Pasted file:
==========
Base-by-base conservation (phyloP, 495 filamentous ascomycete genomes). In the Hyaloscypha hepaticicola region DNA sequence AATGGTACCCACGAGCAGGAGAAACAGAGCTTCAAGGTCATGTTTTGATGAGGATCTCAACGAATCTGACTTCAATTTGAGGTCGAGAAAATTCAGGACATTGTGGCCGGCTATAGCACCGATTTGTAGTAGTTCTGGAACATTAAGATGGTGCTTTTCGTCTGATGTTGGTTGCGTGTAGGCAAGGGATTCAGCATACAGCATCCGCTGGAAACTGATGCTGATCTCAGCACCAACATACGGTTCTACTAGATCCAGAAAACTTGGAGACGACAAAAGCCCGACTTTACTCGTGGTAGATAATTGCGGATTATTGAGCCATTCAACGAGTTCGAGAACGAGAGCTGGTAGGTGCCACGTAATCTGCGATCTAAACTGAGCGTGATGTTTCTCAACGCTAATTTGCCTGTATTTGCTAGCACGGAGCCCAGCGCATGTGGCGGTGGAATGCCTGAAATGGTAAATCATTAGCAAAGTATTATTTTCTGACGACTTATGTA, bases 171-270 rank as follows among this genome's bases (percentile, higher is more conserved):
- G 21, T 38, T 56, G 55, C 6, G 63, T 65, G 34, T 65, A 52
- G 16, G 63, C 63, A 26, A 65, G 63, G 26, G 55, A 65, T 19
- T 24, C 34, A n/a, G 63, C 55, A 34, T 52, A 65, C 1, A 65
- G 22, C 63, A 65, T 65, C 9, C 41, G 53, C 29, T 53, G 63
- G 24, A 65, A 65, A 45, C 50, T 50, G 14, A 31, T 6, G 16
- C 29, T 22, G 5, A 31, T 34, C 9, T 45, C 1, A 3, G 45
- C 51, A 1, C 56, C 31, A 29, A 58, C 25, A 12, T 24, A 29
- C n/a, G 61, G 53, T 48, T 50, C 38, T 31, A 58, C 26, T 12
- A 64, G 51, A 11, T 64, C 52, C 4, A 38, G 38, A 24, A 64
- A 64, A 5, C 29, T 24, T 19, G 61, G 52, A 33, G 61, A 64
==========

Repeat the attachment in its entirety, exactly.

Base-by-base conservation (phyloP, 495 filamentous ascomycete genomes). In the Hyaloscypha hepaticicola region DNA sequence AATGGTACCCACGAGCAGGAGAAACAGAGCTTCAAGGTCATGTTTTGATGAGGATCTCAACGAATCTGACTTCAATTTGAGGTCGAGAAAATTCAGGACATTGTGGCCGGCTATAGCACCGATTTGTAGTAGTTCTGGAACATTAAGATGGTGCTTTTCGTCTGATGTTGGTTGCGTGTAGGCAAGGGATTCAGCATACAGCATCCGCTGGAAACTGATGCTGATCTCAGCACCAACATACGGTTCTACTAGATCCAGAAAACTTGGAGACGACAAAAGCCCGACTTTACTCGTGGTAGATAATTGCGGATTATTGAGCCATTCAACGAGTTCGAGAACGAGAGCTGGTAGGTGCCACGTAATCTGCGATCTAAACTGAGCGTGATGTTTCTCAACGCTAATTTGCCTGTATTTGCTAGCACGGAGCCCAGCGCATGTGGCGGTGGAATGCCTGAAATGGTAAATCATTAGCAAAGTATTATTTTCTGACGACTTATGTA, bases 171-270 rank as follows among this genome's bases (percentile, higher is more conserved):
- G 21, T 38, T 56, G 55, C 6, G 63, T 65, G 34, T 65, A 52
- G 16, G 63, C 63, A 26, A 65, G 63, G 26, G 55, A 65, T 19
- T 24, C 34, A n/a, G 63, C 55, A 34, T 52, A 65, C 1, A 65
- G 22, C 63, A 65, T 65, C 9, C 41, G 53, C 29, T 53, G 63
- G 24, A 65, A 65, A 45, C 50, T 50, G 14, A 31, T 6, G 16
- C 29, T 22, G 5, A 31, T 34, C 9, T 45, C 1, A 3, G 45
- C 51, A 1, C 56, C 31, A 29, A 58, C 25, A 12, T 24, A 29
- C n/a, G 61, G 53, T 48, T 50, C 38, T 31, A 58, C 26, T 12
- A 64, G 51, A 11, T 64, C 52, C 4, A 38, G 38, A 24, A 64
- A 64, A 5, C 29, T 24, T 19, G 61, G 52, A 33, G 61, A 64